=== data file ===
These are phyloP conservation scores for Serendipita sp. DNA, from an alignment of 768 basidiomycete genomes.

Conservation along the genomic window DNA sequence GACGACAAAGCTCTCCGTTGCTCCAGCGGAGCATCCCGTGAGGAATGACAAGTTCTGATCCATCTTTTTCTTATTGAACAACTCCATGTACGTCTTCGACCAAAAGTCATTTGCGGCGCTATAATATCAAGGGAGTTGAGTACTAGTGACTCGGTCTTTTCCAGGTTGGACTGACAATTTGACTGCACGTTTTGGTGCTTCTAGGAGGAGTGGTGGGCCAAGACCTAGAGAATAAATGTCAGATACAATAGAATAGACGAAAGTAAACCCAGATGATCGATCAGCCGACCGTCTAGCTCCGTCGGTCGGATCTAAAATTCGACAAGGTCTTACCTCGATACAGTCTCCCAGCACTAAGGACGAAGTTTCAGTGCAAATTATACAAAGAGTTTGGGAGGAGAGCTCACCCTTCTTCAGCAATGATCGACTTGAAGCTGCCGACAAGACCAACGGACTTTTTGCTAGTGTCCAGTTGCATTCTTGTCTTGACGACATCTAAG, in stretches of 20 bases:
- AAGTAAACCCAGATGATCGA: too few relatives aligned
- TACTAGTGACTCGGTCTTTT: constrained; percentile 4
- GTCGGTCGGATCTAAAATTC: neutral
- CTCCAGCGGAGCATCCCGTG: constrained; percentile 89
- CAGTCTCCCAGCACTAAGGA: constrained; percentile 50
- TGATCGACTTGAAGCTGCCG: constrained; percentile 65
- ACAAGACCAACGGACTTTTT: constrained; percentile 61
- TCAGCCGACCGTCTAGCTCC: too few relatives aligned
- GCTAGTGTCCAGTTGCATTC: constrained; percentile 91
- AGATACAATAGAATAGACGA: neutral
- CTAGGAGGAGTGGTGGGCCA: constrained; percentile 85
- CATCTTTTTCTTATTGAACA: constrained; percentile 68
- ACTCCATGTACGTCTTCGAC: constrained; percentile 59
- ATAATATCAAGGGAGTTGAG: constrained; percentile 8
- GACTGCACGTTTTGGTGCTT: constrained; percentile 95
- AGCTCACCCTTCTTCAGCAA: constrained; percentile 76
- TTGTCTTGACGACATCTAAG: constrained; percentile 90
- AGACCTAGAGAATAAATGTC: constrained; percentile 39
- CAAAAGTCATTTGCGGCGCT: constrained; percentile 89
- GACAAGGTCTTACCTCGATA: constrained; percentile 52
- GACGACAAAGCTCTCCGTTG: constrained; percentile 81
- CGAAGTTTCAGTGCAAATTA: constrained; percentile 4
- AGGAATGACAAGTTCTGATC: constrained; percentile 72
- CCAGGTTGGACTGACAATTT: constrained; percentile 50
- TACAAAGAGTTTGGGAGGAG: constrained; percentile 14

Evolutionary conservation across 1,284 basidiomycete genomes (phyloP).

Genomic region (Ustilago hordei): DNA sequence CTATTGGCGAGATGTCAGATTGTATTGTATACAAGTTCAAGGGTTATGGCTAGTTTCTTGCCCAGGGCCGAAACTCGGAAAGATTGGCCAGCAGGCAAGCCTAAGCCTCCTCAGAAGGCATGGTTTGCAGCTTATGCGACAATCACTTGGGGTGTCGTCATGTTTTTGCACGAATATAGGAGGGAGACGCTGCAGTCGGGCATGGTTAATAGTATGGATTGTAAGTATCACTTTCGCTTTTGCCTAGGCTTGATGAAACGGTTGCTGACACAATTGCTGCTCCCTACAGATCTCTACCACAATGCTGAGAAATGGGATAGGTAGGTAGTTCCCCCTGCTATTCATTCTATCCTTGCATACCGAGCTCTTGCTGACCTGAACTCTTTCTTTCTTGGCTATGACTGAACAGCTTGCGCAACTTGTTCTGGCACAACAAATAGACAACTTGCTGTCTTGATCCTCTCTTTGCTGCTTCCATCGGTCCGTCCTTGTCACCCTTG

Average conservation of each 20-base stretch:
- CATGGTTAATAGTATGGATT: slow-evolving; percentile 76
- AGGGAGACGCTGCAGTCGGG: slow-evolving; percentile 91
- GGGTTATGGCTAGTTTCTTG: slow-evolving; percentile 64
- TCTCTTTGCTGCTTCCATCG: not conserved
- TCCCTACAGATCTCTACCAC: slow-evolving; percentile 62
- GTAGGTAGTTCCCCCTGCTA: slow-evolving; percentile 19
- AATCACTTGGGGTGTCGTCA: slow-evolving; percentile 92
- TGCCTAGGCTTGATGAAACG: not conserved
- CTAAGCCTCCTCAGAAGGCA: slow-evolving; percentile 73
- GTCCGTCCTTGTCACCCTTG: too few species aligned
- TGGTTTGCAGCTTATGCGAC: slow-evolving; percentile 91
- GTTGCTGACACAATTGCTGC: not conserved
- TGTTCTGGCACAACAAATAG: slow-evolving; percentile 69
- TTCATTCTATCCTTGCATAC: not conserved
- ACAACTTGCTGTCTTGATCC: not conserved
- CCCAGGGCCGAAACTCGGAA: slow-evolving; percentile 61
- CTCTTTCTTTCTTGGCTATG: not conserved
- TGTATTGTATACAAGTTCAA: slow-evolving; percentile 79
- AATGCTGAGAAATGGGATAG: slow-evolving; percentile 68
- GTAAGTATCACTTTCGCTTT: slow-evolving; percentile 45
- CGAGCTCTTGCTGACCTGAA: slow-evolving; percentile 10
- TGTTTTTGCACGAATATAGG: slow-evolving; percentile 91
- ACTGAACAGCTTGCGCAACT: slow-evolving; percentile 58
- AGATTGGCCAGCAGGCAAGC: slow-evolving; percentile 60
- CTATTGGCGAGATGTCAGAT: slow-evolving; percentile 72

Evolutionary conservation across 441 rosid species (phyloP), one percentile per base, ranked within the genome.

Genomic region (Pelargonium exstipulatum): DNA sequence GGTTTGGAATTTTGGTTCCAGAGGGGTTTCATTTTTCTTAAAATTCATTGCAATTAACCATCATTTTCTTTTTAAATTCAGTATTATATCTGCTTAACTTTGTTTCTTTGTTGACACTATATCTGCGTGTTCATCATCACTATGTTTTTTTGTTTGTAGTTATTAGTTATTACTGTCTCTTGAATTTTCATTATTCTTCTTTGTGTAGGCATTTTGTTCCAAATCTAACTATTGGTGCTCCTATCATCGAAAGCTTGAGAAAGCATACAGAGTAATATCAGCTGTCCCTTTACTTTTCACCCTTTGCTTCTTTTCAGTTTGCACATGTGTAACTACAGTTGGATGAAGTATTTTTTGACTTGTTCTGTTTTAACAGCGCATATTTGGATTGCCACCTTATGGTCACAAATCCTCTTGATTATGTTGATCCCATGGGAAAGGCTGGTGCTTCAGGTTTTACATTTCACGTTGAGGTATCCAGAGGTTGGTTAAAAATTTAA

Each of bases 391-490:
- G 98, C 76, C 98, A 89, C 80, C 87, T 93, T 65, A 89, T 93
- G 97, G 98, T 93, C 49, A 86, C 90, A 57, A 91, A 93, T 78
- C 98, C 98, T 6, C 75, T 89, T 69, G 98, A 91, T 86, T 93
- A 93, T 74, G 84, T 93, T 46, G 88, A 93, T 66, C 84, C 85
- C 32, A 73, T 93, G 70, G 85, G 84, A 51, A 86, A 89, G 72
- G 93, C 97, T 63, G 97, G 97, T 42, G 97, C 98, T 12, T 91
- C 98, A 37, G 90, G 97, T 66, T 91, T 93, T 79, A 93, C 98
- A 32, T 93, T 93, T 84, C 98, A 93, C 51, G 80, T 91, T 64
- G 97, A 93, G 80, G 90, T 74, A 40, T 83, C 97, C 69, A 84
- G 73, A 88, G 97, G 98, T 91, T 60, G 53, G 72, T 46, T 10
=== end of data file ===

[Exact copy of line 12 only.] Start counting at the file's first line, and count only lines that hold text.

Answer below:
- AGATACAATAGAATAGACGA: neutral